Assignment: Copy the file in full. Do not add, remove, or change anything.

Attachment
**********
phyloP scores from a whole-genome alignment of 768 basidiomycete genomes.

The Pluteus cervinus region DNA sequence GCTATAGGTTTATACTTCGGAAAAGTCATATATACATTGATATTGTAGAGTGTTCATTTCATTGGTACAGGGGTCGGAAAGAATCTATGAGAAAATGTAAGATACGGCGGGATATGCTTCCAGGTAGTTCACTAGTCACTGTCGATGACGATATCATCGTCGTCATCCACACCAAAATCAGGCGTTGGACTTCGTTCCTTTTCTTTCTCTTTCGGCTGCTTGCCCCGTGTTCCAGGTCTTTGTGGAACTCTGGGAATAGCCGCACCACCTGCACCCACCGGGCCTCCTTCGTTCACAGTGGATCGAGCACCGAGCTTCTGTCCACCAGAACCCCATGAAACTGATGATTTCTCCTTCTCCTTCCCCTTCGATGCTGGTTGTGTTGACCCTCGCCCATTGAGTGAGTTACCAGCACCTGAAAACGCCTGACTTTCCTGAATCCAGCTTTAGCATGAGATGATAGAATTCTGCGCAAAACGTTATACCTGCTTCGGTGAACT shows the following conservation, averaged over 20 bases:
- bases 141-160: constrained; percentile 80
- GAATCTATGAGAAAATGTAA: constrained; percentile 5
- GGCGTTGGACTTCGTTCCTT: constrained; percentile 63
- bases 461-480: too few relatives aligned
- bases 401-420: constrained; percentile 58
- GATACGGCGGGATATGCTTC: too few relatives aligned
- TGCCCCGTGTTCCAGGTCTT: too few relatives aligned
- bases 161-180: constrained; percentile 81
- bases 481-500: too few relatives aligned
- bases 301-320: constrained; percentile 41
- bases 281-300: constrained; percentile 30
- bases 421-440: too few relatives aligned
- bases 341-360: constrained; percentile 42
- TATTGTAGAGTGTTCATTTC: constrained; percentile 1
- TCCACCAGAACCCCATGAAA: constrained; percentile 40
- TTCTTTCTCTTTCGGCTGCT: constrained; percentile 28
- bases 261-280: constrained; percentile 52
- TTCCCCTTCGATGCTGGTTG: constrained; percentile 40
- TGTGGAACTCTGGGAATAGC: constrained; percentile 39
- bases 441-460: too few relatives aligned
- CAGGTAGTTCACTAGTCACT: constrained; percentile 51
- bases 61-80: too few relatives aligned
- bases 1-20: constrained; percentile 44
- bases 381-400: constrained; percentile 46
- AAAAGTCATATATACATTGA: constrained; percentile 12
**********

phyloP scores from a whole-genome alignment of 768 basidiomycete genomes.

The Pluteus cervinus region DNA sequence GCTATAGGTTTATACTTCGGAAAAGTCATATATACATTGATATTGTAGAGTGTTCATTTCATTGGTACAGGGGTCGGAAAGAATCTATGAGAAAATGTAAGATACGGCGGGATATGCTTCCAGGTAGTTCACTAGTCACTGTCGATGACGATATCATCGTCGTCATCCACACCAAAATCAGGCGTTGGACTTCGTTCCTTTTCTTTCTCTTTCGGCTGCTTGCCCCGTGTTCCAGGTCTTTGTGGAACTCTGGGAATAGCCGCACCACCTGCACCCACCGGGCCTCCTTCGTTCACAGTGGATCGAGCACCGAGCTTCTGTCCACCAGAACCCCATGAAACTGATGATTTCTCCTTCTCCTTCCCCTTCGATGCTGGTTGTGTTGACCCTCGCCCATTGAGTGAGTTACCAGCACCTGAAAACGCCTGACTTTCCTGAATCCAGCTTTAGCATGAGATGATAGAATTCTGCGCAAAACGTTATACCTGCTTCGGTGAACT shows the following conservation, averaged over 20 bases:
- bases 141-160: constrained; percentile 80
- GAATCTATGAGAAAATGTAA: constrained; percentile 5
- GGCGTTGGACTTCGTTCCTT: constrained; percentile 63
- bases 461-480: too few relatives aligned
- bases 401-420: constrained; percentile 58
- GATACGGCGGGATATGCTTC: too few relatives aligned
- TGCCCCGTGTTCCAGGTCTT: too few relatives aligned
- bases 161-180: constrained; percentile 81
- bases 481-500: too few relatives aligned
- bases 301-320: constrained; percentile 41
- bases 281-300: constrained; percentile 30
- bases 421-440: too few relatives aligned
- bases 341-360: constrained; percentile 42
- TATTGTAGAGTGTTCATTTC: constrained; percentile 1
- TCCACCAGAACCCCATGAAA: constrained; percentile 40
- TTCTTTCTCTTTCGGCTGCT: constrained; percentile 28
- bases 261-280: constrained; percentile 52
- TTCCCCTTCGATGCTGGTTG: constrained; percentile 40
- TGTGGAACTCTGGGAATAGC: constrained; percentile 39
- bases 441-460: too few relatives aligned
- CAGGTAGTTCACTAGTCACT: constrained; percentile 51
- bases 61-80: too few relatives aligned
- bases 1-20: constrained; percentile 44
- bases 381-400: constrained; percentile 46
- AAAAGTCATATATACATTGA: constrained; percentile 12